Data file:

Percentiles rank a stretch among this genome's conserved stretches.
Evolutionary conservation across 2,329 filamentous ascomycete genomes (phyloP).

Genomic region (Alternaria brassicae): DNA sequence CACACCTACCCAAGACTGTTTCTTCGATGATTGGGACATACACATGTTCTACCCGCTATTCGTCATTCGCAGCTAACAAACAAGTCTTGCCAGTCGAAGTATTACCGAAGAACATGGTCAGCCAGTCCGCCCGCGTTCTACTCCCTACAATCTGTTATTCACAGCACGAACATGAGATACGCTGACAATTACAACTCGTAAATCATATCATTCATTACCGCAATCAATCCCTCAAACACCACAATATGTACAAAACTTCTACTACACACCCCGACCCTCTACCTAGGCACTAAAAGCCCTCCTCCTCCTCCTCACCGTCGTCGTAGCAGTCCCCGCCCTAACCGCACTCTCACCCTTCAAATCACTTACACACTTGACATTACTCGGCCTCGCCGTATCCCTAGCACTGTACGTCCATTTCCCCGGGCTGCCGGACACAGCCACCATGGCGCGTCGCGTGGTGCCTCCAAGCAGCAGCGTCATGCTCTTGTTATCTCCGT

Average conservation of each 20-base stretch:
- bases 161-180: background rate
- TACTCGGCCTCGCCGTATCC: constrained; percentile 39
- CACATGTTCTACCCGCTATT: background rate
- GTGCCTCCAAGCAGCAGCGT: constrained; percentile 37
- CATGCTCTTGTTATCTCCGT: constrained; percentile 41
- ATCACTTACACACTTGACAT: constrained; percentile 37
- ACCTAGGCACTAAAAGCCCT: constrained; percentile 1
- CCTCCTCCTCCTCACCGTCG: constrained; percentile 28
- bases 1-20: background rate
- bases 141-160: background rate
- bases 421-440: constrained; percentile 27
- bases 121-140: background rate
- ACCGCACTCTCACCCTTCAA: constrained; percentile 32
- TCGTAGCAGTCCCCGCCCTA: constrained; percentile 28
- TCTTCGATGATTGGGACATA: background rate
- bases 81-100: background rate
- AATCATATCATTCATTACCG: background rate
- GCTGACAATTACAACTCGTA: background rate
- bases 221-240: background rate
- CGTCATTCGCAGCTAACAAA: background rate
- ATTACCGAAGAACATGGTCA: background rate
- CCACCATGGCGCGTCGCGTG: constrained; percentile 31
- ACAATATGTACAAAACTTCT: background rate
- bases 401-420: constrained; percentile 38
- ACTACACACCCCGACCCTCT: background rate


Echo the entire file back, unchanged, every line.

Percentiles rank a stretch among this genome's conserved stretches.
Evolutionary conservation across 2,329 filamentous ascomycete genomes (phyloP).

Genomic region (Alternaria brassicae): DNA sequence CACACCTACCCAAGACTGTTTCTTCGATGATTGGGACATACACATGTTCTACCCGCTATTCGTCATTCGCAGCTAACAAACAAGTCTTGCCAGTCGAAGTATTACCGAAGAACATGGTCAGCCAGTCCGCCCGCGTTCTACTCCCTACAATCTGTTATTCACAGCACGAACATGAGATACGCTGACAATTACAACTCGTAAATCATATCATTCATTACCGCAATCAATCCCTCAAACACCACAATATGTACAAAACTTCTACTACACACCCCGACCCTCTACCTAGGCACTAAAAGCCCTCCTCCTCCTCCTCACCGTCGTCGTAGCAGTCCCCGCCCTAACCGCACTCTCACCCTTCAAATCACTTACACACTTGACATTACTCGGCCTCGCCGTATCCCTAGCACTGTACGTCCATTTCCCCGGGCTGCCGGACACAGCCACCATGGCGCGTCGCGTGGTGCCTCCAAGCAGCAGCGTCATGCTCTTGTTATCTCCGT

Average conservation of each 20-base stretch:
- bases 161-180: background rate
- TACTCGGCCTCGCCGTATCC: constrained; percentile 39
- CACATGTTCTACCCGCTATT: background rate
- GTGCCTCCAAGCAGCAGCGT: constrained; percentile 37
- CATGCTCTTGTTATCTCCGT: constrained; percentile 41
- ATCACTTACACACTTGACAT: constrained; percentile 37
- ACCTAGGCACTAAAAGCCCT: constrained; percentile 1
- CCTCCTCCTCCTCACCGTCG: constrained; percentile 28
- bases 1-20: background rate
- bases 141-160: background rate
- bases 421-440: constrained; percentile 27
- bases 121-140: background rate
- ACCGCACTCTCACCCTTCAA: constrained; percentile 32
- TCGTAGCAGTCCCCGCCCTA: constrained; percentile 28
- TCTTCGATGATTGGGACATA: background rate
- bases 81-100: background rate
- AATCATATCATTCATTACCG: background rate
- GCTGACAATTACAACTCGTA: background rate
- bases 221-240: background rate
- CGTCATTCGCAGCTAACAAA: background rate
- ATTACCGAAGAACATGGTCA: background rate
- CCACCATGGCGCGTCGCGTG: constrained; percentile 31
- ACAATATGTACAAAACTTCT: background rate
- bases 401-420: constrained; percentile 38
- ACTACACACCCCGACCCTCT: background rate